If there is a global economic collapse (GEC), it will certainly hit the USA hard. Is there a safe haven? The short answer is no, but you can reduce the impact if you take action in advance of the collapse.
Unfortunately there is no completely safe place on earth to avoid the effects of a GEC but all things are relative. The key is to reduce risk. The USA is likely to suffer more extreme effects of a GEC than most of the rest of the world. There are several reasons for this, but first of all is that we have such a long way to fall. Americans enjoy a standard of living that is the envy of the world. Another reason is the amount of debt already accumulated and the need of the USA to continue to finance the massive American deficit by selling more debt internationally. In a GEC it will not be as easy for America to find buyers for their debt as it is now. The current flood of foreign money flowing into the USA buying American debt (Treasury bonds and notes) will dry up. Businesses will be hit hard as orders for their goods and services dwindle. Every sector of the economy will feel the sting. It is likely to hit home and hit hard.
America has a pretty good social services safety net for those who are down on their luck, but when almost everybody is down on their luck all at the same time the system will experience stress like never before. Even if the social services can keep up, continued government spending with nothing to back the money up will contribute to run-away inflation. It will be hard to find a silver lining in the clouds of a GEC.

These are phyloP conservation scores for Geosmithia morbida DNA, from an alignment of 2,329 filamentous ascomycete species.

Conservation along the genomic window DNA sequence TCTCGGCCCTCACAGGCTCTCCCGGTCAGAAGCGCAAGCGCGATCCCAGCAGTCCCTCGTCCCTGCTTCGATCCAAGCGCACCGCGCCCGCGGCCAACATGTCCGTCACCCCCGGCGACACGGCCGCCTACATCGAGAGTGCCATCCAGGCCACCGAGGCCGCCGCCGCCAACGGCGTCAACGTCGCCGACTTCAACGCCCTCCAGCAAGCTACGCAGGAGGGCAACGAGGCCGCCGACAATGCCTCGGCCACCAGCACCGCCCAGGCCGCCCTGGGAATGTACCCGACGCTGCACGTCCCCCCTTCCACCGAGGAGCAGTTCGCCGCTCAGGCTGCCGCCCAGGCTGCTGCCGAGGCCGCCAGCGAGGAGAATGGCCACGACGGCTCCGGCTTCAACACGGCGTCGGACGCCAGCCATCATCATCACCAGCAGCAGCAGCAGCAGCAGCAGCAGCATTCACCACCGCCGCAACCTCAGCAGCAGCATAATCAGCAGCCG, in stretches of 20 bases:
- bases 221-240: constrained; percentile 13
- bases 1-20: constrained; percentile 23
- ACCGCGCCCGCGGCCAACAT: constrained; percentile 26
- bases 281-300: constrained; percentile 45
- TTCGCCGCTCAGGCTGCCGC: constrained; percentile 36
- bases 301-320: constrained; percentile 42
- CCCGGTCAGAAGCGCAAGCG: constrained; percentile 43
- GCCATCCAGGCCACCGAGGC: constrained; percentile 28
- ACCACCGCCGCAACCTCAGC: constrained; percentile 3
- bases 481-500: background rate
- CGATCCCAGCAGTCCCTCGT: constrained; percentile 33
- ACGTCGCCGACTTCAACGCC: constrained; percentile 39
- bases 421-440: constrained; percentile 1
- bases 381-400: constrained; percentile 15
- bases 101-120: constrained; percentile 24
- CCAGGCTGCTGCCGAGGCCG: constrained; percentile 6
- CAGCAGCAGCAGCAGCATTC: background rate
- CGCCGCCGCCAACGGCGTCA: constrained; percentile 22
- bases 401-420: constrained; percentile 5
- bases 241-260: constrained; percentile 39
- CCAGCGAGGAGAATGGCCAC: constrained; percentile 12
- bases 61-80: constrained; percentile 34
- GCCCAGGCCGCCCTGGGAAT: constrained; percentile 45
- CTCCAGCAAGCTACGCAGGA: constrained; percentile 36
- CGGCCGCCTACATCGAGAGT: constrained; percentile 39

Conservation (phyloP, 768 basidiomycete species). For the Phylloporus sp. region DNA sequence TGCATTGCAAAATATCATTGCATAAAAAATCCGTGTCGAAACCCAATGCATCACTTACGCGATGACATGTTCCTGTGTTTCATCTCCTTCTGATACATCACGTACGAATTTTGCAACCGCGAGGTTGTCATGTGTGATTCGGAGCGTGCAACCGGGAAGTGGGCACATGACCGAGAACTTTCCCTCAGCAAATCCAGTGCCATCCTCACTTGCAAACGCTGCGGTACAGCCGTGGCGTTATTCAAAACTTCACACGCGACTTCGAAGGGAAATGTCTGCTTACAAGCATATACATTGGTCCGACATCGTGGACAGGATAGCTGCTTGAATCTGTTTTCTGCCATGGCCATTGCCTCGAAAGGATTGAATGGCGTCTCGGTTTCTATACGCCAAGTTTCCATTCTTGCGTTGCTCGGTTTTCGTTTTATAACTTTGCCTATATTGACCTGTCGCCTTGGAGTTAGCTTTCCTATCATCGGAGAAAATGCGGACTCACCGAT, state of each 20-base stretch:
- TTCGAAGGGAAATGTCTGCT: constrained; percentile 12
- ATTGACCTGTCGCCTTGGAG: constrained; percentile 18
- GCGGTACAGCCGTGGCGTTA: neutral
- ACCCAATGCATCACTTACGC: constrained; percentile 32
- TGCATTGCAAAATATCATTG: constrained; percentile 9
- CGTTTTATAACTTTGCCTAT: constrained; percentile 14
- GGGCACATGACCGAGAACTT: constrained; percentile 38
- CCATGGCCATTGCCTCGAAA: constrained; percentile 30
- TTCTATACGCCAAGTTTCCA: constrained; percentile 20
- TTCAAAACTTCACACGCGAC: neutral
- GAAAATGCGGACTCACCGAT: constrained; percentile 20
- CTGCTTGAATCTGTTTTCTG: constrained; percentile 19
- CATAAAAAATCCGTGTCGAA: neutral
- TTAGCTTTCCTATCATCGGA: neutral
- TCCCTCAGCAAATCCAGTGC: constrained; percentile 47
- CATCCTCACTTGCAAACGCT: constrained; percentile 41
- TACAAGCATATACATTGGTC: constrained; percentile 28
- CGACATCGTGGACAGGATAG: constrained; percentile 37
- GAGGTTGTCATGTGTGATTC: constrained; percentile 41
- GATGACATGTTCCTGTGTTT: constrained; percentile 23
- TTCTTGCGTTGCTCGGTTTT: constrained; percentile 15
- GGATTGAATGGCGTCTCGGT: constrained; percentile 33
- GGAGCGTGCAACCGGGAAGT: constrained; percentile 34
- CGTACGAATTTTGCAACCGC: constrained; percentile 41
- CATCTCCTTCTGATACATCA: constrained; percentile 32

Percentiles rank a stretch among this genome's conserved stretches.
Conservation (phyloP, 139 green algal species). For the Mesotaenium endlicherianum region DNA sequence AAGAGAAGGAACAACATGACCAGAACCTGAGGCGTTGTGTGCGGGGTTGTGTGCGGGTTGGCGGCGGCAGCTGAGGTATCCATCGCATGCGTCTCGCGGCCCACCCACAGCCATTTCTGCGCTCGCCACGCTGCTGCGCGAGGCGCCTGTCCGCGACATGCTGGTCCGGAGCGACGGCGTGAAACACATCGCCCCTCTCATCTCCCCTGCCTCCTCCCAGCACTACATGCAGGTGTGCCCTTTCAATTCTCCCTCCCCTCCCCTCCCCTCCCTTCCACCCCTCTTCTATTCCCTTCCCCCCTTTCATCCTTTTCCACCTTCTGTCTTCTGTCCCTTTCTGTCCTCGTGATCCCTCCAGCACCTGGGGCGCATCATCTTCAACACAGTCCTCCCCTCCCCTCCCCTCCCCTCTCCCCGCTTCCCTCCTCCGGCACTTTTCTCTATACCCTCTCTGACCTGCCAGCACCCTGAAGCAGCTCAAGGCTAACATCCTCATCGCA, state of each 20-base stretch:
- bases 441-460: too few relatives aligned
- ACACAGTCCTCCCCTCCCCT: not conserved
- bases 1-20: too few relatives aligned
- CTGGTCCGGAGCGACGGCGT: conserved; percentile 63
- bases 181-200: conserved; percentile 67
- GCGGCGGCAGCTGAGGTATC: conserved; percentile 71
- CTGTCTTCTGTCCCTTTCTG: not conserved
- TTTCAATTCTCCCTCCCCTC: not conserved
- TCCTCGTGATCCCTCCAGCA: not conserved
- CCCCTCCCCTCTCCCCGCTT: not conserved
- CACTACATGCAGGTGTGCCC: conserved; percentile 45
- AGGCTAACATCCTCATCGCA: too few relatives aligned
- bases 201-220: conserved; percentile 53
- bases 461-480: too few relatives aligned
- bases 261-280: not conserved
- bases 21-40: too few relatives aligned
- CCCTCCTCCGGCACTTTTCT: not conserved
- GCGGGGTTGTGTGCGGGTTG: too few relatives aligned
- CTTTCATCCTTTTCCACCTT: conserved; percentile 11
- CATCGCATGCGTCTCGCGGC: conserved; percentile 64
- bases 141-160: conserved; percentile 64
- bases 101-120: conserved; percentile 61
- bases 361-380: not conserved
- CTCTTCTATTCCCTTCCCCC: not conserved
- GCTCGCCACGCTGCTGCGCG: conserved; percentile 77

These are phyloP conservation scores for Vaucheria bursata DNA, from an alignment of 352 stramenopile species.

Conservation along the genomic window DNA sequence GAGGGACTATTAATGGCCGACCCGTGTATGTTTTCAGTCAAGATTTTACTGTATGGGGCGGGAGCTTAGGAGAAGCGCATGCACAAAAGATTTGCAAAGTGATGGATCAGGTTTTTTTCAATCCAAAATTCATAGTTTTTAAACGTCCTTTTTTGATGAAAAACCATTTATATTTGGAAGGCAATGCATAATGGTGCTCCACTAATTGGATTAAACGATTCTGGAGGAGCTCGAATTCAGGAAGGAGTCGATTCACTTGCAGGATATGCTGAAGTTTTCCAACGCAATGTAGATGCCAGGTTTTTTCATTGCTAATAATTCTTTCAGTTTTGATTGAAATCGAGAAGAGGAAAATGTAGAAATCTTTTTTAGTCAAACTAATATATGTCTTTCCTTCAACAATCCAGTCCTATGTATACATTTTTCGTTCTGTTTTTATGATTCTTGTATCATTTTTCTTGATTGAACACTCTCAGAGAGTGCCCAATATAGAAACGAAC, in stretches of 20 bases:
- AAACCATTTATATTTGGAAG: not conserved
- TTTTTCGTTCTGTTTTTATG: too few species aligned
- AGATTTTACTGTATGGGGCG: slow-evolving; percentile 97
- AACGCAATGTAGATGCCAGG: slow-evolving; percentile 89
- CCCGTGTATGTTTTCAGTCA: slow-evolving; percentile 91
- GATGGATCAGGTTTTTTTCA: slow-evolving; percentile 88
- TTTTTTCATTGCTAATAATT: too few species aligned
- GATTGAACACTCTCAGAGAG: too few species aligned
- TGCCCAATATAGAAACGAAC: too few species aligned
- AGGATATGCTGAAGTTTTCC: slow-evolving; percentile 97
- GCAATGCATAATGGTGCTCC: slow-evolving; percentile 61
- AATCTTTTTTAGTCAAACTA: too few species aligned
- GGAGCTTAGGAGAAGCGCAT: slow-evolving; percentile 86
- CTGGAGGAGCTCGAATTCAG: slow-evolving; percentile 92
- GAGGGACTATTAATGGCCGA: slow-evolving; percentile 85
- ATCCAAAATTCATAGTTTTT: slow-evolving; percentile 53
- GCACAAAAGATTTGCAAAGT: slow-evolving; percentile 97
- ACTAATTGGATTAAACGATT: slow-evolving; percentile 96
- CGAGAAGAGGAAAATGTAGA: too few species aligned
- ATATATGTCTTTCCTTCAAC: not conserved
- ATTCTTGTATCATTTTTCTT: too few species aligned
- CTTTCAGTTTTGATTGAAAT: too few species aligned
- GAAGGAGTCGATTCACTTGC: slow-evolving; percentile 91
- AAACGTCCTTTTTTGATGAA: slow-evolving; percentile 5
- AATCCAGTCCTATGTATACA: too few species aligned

The rest of the world will also suffer, but where will the suffering be least felt? Nations that depend heavily on exports will suffer greatly. Nations that are self-sufficient and not dependent on exports will fare much better.
The basic necessities of life are often considered food, clothing, and shelter. When people are hard up for money they will cut back on discretionary spending. People do not have to have new clothes to survive. The expense of shelter can also be reduced out of necessity. Perhaps two or three families can live in one house or apartment. Of the basics of life, food is the most constant necessity. There are those who say it might serve Americans well to cut back on a few meals, but in any case food is always at the top of the list of necessities.
It is a safe bet to presume that food production, processing, and distribution will be the most stable sectors of the economy in the event of a GEC. Some of the middlemen between the producers and the consumers may have to worry a bit about keeping their place at the trough as times get hard, but people have to eat no matter what. If you plan to stay in the eye of the tiger and ride it out, your best bet would be to shift your assets into some component of the food production-processing-distribution chain.
If you are considering relocating to avoid being at ground-zero in the event of a GEC, then there are a few places that will probably fare well enough. People living in food exporting nations such as New Zealand will not have to worry about food shortages in the event of a GEC. Unfortunately for the “Kiwis” New Zealand is not self-sufficient in energy. There are many poorer nations that also produce a surplus of food. The poorer nations and their people have a much shorter distance to fall, but poor nations tend to have correspondingly poor quality of life. The safe haven list starts to get very short when you look for a country that is energy self-sufficient, has a good quality of life, has an economy not heavily dependent on exports and produces a surplus of agricultural products.
The list is short, but there are such places.